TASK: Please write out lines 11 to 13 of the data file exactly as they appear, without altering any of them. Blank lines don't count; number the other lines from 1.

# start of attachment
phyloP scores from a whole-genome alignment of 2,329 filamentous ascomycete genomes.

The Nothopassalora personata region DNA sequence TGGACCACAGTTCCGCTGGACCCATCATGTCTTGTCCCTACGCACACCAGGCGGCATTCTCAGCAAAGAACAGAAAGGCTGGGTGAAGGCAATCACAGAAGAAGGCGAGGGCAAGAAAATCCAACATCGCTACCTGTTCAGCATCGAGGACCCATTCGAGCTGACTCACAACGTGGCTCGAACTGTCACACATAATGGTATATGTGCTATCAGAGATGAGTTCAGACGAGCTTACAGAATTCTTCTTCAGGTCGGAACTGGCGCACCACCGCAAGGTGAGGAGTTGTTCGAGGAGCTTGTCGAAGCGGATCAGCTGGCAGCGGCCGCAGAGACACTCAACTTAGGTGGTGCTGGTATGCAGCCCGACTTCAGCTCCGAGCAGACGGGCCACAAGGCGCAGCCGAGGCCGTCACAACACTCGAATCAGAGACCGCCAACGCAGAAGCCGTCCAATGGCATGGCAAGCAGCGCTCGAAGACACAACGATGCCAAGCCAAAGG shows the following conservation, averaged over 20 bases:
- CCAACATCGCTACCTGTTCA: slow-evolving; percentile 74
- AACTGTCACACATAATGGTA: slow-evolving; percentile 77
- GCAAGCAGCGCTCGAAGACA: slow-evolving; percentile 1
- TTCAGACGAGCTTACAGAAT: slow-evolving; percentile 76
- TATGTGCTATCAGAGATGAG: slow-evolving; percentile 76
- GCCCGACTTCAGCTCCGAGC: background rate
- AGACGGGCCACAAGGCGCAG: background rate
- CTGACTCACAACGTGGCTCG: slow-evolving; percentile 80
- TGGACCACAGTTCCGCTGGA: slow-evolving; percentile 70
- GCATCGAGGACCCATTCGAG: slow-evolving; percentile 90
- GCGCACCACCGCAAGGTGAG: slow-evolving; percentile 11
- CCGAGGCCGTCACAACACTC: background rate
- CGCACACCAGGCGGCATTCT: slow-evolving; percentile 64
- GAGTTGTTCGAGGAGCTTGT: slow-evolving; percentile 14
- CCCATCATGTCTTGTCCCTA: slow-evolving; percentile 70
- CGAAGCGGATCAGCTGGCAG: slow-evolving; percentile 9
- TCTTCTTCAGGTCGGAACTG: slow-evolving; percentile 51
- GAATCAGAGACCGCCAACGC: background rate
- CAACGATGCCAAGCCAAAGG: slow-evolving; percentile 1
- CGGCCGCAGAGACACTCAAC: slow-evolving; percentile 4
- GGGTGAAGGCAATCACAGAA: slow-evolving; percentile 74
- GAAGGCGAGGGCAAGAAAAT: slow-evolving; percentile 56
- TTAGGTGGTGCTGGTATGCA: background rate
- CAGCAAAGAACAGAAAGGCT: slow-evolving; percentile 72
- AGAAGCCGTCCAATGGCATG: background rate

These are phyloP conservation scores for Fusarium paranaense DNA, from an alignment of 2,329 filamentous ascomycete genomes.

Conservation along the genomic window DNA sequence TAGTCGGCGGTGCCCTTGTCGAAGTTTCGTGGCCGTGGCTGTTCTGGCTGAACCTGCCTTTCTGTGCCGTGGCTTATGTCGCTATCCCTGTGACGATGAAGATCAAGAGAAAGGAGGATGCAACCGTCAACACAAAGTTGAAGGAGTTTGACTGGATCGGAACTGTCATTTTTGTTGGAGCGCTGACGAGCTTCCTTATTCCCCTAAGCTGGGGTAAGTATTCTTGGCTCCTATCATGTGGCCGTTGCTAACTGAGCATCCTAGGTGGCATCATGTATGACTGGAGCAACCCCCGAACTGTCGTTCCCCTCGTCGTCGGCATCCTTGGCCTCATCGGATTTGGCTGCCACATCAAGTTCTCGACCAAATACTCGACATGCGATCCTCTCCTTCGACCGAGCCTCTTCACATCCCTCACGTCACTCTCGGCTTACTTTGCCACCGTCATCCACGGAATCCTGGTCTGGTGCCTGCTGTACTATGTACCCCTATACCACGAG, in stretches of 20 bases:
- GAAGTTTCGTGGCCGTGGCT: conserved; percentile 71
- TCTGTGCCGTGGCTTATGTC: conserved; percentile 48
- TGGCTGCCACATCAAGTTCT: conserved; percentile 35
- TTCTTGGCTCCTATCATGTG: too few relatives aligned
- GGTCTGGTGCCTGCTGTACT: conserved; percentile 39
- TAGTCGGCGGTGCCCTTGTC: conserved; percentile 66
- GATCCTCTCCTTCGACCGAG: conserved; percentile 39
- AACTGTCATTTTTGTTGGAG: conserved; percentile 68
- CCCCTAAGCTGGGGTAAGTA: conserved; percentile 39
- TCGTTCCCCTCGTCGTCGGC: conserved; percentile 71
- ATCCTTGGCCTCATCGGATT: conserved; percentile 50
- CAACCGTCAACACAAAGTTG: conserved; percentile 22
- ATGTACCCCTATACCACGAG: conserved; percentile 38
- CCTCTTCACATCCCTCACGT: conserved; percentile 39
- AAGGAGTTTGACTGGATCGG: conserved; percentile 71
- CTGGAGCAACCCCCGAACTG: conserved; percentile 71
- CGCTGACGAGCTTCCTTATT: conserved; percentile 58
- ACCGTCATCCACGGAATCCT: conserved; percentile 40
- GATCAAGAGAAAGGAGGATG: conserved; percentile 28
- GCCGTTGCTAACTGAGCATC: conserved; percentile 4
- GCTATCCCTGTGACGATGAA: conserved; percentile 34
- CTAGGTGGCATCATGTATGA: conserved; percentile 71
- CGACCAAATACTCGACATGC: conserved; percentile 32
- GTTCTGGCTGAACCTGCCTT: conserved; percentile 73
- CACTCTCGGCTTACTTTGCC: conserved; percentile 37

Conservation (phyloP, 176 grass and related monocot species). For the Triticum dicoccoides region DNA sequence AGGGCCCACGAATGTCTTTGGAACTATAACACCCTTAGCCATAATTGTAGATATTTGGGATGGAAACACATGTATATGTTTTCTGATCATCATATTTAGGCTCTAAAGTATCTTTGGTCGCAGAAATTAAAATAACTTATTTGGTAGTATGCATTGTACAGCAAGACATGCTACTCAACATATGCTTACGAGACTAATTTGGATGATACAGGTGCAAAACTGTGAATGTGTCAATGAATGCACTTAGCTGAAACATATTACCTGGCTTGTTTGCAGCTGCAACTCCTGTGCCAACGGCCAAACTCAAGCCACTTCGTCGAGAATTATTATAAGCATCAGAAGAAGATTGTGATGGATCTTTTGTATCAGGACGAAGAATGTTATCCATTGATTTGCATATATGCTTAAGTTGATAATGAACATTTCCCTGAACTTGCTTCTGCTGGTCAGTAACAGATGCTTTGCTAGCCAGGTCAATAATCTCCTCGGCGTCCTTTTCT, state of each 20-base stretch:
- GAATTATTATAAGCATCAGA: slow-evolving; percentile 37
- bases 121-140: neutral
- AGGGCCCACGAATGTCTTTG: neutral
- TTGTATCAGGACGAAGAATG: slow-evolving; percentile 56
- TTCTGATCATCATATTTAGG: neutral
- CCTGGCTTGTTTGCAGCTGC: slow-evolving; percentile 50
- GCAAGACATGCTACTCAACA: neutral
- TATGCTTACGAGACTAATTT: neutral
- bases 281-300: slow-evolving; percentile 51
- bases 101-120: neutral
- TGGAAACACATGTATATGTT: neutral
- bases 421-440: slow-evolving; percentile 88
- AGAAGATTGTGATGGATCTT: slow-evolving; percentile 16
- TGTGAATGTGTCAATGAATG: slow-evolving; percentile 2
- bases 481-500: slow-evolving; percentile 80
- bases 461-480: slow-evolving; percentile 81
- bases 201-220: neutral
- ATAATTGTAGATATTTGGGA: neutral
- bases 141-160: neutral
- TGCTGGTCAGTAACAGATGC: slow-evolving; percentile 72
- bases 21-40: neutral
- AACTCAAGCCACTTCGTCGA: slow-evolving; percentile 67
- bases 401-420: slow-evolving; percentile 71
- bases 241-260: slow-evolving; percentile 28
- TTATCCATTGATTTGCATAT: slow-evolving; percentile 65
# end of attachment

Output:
- TGGACCACAGTTCCGCTGGA: slow-evolving; percentile 70
- GCATCGAGGACCCATTCGAG: slow-evolving; percentile 90
- GCGCACCACCGCAAGGTGAG: slow-evolving; percentile 11